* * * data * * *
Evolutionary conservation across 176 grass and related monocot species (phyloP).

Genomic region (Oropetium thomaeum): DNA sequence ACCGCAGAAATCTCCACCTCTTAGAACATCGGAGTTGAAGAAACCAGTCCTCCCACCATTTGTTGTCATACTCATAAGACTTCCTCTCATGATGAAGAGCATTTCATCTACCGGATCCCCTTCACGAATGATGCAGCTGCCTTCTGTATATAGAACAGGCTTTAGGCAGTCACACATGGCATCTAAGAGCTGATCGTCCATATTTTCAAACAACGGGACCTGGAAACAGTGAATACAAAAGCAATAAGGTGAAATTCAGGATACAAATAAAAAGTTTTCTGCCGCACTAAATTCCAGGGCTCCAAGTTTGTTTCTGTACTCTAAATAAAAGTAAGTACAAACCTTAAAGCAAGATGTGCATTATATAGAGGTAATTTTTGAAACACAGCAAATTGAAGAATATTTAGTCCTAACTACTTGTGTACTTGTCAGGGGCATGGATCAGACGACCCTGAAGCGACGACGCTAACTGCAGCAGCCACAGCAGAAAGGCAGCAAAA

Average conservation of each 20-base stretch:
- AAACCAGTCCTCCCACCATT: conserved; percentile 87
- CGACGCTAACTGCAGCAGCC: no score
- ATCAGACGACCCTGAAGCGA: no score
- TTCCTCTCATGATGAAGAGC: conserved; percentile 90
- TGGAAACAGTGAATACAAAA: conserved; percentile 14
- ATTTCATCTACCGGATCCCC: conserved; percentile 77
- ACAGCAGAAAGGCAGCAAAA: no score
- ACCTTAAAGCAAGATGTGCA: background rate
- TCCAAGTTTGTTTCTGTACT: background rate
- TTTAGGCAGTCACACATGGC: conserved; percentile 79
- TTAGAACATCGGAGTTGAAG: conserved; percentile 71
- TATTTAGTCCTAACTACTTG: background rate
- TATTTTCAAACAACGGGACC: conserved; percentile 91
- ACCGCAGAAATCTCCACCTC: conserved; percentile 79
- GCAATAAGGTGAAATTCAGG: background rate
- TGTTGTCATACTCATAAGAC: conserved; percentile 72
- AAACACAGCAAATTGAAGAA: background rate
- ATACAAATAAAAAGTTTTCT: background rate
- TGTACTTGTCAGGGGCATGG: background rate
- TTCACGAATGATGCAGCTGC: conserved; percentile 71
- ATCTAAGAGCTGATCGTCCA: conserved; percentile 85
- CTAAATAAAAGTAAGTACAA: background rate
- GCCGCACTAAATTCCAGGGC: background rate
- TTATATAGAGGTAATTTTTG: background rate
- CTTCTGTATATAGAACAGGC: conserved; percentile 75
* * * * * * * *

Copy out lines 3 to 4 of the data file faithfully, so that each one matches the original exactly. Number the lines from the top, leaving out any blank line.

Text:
Average conservation of each 20-base stretch:
- AAACCAGTCCTCCCACCATT: conserved; percentile 87